International Archives of

Internal MedicineISSN: 2643-4466


 Open Access DOI:10.23937/2643-4466/1710033

Management of Uncontrolled Atrial Fibrillation in COVID Patient

Muhammad Zubair Khan, MD, Shaheer Zahid, MD, Sona Franklin, MD, Jamaluddin Saeed, MD, Vincent M Figueredo, MD, Steven Kutalek, MD and James Kilcoyne, DO

Article Type: Case Report | First Published: May 10, 2021

COVID-19 virus does not directly affect the heart. The virus can cause systematic inflammation that can lead to severe cardiac complications like uncontrolled atrial fibrillation (AF), which carries high mortality among patients. We present a case of an 82-year-old female from nursing home with advanced dementia and multiple comorbidities. She initially screened negative for COVID-19 in the nursing home, however her repeat test was positive. Soon after admission she developed progressive, hypoxi...

 Open Access DOI:10.23937/2643-4466/1710032

Type II First Branchial Cleft Cyst Presenting as Parotid Mass: A Case Report

Mayand Vakil, MD, Aron Kandinov, MD and Evelyne Kalyoussef, MD

Article Type: Case Report | First Published: April 03, 2021

Branchial cleft cysts are frequent causes of congenital neck masses-second only to thyroglossal duct cysts. Often asymptomatic, these masses can be missed until adulthood. The branchial apparatus is comprised of 3 parts: Arch, cleft, and pouch; these parts develop into the soft tissue, cartilaginous, and bony structures the mandible and neck. Incomplete obliteration is thought to result in branchial anomalies. First branchial cleft anomalies (FBCA) are quite rare, comprising less than 8% of all ...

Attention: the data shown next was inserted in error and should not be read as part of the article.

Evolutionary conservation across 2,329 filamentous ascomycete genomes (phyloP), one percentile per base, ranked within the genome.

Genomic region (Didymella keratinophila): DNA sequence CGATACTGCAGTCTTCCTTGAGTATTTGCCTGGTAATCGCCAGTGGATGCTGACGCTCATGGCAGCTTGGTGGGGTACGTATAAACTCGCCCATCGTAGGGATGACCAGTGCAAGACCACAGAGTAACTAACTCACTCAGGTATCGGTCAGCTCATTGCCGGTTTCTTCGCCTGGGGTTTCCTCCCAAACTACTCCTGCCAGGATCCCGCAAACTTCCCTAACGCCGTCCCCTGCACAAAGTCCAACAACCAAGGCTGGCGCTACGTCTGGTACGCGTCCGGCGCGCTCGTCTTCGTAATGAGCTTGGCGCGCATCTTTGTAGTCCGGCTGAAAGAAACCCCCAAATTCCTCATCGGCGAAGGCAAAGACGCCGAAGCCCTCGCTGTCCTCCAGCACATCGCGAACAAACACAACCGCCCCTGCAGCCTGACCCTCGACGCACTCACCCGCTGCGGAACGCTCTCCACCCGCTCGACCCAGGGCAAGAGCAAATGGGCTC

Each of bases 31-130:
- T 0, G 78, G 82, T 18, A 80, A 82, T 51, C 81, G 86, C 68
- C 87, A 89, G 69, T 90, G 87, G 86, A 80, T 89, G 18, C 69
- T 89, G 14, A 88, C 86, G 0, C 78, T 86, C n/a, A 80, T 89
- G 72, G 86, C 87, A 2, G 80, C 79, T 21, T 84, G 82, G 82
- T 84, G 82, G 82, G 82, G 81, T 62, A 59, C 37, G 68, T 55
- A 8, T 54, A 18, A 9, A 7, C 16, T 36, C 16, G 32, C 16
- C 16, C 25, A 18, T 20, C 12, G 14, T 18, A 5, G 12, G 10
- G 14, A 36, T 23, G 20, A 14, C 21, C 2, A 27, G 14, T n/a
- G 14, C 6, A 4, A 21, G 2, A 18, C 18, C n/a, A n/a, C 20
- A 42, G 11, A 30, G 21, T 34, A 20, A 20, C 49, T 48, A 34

Open Access DOI:10.23937/2643-4466/1710031

An Unusual Cause of Epigastric Pain: Brunner’s Gland Hyperplasia of the Ampulla of Vater

Yi Hua Wu, Wen Hsin Huang, Chi Ying Yang and Kai Po Chang

Article Type: Images | First Published: February 19, 2021

A 49-year-old man with a history of chronic hepatitis B presented to our outpatient clinic with occasional epigastric pain and intermittent fullness lasting 3 months. Duodenoscopy revealed ~1.5-cm broad-based polypoid ampullary mass with smooth and hyperemic mucosa (Figure 1A). Endoscopic ultrasonography (EUS) revealed an ampullary mass with hypoechoic and heterogeneous echogenicity involving mucosal and submucosal layers without an evidence of extension into either the biliary or pancreatic duc...

Volume 5
Issue 1